The link between office noise and territorial behaviours was more nuanced, because whereas feelings of anger or annoyance might be fleeting, it takes time and planning to add a pot plant or framed photo to your desk to stake out your territory.

In other words, your colleague talking loudly on the phone about football might annoy you, but it won’t cause you to immediately decorate your office cubicle with more photos of your pet cat.

However, we found that for every one-point increase (on the seven-point scale) in anger, frustration or anxiety suffered by our survey participants, the likelihood of them going on to display territorial behaviours at their workspace increased more than threefold.

To put it simply, we found that noisier workplaces are more likely to put workers in a bad mood, and over time these negative emotions are associated with increased territoriality.

Perhaps unsurprisingly, we also found these effects are strongest in low-privacy spaces such as open-plan offices, and less noticeable in smaller and more private settings such as a single-person office.

A psychological coping mechanism

People personalise their work spaces by adding photos (a form of territoriality) not only to claim their workspace or because they are just nice, but they deliberately decorate or modify their work spaces with these photos to reflect their identities. The opportunity to reflect their identities (that is, bringing their “whole self” to work) is thought to increase workers’ satisfaction and wellbeing and, ultimately, organisational wellbeing.

Personalisation is more important for women than men, and they personalise their space with different items. Women are more likely to display items such as photos and letters from friends and family, while men tend to personalise with things to do with sports and entertainment.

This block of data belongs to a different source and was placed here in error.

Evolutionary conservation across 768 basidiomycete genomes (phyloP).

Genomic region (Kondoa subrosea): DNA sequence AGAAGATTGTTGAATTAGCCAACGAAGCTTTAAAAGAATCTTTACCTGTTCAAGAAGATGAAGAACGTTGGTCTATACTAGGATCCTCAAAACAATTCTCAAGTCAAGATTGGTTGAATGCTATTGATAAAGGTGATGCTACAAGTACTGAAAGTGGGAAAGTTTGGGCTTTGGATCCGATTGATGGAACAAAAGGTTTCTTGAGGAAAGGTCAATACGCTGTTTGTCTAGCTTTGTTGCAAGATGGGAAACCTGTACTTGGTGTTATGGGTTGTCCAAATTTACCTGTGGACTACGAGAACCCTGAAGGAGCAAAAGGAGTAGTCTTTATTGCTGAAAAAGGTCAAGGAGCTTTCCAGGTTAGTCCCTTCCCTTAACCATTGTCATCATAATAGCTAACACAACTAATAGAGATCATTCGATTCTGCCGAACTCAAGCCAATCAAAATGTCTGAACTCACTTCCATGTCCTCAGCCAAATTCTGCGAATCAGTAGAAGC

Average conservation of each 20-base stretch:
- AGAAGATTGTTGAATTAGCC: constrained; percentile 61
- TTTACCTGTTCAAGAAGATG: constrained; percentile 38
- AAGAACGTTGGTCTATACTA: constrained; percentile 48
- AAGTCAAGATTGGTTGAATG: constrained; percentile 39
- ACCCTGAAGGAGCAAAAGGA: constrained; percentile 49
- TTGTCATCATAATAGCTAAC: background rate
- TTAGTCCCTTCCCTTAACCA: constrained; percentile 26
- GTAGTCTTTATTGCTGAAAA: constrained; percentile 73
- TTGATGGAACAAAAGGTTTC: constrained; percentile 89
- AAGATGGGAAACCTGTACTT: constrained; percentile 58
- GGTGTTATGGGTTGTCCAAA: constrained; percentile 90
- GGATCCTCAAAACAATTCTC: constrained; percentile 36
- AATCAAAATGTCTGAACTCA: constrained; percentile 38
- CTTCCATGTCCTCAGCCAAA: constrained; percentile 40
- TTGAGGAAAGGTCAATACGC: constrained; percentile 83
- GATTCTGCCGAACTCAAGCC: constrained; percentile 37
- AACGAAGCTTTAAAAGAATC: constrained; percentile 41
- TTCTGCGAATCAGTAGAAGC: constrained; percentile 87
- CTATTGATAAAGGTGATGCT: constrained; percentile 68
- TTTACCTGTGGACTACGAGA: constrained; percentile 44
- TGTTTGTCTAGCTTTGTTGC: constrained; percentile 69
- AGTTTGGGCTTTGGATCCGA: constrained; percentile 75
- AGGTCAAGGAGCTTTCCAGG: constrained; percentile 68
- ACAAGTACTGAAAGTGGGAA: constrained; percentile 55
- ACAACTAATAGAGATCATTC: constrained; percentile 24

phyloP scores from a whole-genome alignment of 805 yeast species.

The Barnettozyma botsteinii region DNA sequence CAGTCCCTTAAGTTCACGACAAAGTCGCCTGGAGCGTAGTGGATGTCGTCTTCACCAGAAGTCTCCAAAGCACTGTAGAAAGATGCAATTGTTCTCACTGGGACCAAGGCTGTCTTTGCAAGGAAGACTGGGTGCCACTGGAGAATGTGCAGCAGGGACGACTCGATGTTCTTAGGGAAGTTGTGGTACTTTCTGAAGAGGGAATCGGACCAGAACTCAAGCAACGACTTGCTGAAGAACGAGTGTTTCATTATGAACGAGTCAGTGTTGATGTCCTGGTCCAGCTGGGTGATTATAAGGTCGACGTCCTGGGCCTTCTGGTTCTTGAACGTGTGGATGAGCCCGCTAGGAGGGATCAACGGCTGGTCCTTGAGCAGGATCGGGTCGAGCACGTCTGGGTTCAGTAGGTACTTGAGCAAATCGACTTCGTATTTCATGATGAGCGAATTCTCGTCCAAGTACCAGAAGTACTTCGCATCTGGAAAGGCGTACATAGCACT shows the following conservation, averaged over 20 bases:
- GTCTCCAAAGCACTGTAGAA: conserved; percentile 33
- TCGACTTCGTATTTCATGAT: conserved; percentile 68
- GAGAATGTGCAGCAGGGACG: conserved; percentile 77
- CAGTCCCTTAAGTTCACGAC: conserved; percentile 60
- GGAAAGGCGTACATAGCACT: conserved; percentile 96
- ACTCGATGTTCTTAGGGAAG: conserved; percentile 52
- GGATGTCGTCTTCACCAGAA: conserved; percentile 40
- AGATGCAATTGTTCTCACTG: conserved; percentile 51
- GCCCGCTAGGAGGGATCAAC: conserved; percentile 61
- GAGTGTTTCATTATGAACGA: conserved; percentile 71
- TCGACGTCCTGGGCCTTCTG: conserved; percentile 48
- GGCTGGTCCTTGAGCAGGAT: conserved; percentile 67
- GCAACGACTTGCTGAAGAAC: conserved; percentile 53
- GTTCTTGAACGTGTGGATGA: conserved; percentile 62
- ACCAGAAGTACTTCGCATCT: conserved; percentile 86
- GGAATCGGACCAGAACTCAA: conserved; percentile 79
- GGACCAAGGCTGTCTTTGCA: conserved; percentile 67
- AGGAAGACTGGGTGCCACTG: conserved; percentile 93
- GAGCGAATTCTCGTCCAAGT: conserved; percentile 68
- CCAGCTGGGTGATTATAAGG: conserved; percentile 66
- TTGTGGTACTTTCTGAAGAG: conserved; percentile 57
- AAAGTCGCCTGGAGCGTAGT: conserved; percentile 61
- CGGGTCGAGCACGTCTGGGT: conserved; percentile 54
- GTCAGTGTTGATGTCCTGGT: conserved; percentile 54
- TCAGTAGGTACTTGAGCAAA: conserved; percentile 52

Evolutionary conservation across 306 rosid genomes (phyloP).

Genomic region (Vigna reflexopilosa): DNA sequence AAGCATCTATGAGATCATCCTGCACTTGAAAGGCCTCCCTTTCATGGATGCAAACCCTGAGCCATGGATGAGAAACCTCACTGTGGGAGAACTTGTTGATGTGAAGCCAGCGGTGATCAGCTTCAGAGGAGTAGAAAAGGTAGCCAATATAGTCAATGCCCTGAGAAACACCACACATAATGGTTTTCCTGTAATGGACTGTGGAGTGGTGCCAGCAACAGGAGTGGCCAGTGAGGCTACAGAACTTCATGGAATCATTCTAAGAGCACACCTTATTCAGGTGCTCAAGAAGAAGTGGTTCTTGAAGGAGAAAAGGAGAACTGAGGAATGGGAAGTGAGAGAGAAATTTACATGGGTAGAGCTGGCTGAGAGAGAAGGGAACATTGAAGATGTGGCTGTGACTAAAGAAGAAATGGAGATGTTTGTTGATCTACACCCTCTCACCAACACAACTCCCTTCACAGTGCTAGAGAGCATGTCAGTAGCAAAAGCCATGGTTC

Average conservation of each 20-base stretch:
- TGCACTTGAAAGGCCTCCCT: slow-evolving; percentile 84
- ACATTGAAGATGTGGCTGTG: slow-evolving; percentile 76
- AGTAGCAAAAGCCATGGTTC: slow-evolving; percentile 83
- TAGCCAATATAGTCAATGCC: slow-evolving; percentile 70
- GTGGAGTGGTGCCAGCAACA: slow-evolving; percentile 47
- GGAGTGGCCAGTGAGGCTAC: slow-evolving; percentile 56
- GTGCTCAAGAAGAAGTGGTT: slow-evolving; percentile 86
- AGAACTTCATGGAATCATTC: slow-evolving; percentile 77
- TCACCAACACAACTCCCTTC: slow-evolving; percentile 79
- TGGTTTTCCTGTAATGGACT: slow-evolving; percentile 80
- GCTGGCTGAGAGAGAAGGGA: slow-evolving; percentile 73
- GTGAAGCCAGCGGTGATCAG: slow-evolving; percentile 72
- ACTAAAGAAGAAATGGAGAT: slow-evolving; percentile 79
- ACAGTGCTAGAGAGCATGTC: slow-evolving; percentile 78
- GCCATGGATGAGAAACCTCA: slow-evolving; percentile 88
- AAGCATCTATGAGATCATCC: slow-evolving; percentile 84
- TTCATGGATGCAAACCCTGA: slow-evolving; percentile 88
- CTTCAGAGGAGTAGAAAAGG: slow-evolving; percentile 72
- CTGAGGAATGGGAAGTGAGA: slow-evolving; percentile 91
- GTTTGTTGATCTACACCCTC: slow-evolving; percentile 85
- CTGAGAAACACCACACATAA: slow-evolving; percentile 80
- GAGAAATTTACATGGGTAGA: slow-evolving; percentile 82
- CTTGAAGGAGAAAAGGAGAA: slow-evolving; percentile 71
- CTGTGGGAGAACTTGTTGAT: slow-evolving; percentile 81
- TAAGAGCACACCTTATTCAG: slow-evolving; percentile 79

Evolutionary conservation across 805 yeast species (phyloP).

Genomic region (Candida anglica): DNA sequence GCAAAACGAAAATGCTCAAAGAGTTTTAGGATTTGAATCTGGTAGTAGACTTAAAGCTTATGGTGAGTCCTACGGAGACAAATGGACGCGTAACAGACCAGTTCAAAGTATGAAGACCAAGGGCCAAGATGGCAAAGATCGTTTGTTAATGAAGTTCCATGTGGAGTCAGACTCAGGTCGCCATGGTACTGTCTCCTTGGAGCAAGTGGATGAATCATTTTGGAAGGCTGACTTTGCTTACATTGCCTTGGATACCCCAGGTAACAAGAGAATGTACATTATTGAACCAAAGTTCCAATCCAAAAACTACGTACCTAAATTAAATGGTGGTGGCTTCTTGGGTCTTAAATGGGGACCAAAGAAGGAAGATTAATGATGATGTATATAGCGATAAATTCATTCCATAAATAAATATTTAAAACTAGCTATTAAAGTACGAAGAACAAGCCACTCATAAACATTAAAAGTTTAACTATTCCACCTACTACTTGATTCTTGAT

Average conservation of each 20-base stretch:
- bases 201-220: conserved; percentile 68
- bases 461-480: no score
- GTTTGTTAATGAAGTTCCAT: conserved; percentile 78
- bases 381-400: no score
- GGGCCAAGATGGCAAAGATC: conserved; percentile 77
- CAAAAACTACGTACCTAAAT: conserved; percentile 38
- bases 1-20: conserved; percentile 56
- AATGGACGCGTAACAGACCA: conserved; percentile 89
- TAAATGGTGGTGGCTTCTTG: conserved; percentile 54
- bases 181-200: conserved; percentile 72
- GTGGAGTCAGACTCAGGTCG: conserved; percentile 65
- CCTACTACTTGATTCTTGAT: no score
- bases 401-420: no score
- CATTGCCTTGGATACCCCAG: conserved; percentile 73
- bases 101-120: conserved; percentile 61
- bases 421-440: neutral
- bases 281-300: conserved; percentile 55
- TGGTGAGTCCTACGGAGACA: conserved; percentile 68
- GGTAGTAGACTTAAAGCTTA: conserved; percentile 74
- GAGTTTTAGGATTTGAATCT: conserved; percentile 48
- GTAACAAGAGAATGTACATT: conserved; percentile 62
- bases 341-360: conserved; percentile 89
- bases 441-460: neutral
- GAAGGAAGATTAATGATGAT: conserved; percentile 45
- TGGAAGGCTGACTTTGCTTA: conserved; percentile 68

We are emotional creatures with a need for distinctiveness, self-identity, control and belonging. This doesn’t disappear when we go to work. A sense of psychological ownership over one’s workplace and work is associated with increased job satisfaction and organisational commitment.

This helps to explain why in a “hot-desk” office, most people tend to return to the same workspace daily.

Workplaces with hard rules against personal items in open-plan offices, or hot-desking offices where workers are required to leave the space clear at the end of the day, may well be negating a simple way for their workers to cope. In the process, they may even be harming their organisational wellbeing and productivity.

The other cheap and obvious way to reduce office noise is through hybrid working, reducing the number of people in the office at a given time.

Employers pushing to have workers return to the office should balance the perceived productivity gains against the evidence that noisy offices means employees might be grumpier, more frustrated, and more likely to put up walls – both literal and metaphorical.

Oluremi (Remi) Ayoko, Associate Professor of Mangement, The University of Queensland

This article is republished from The Conversation under a Creative Commons license. Read the original article.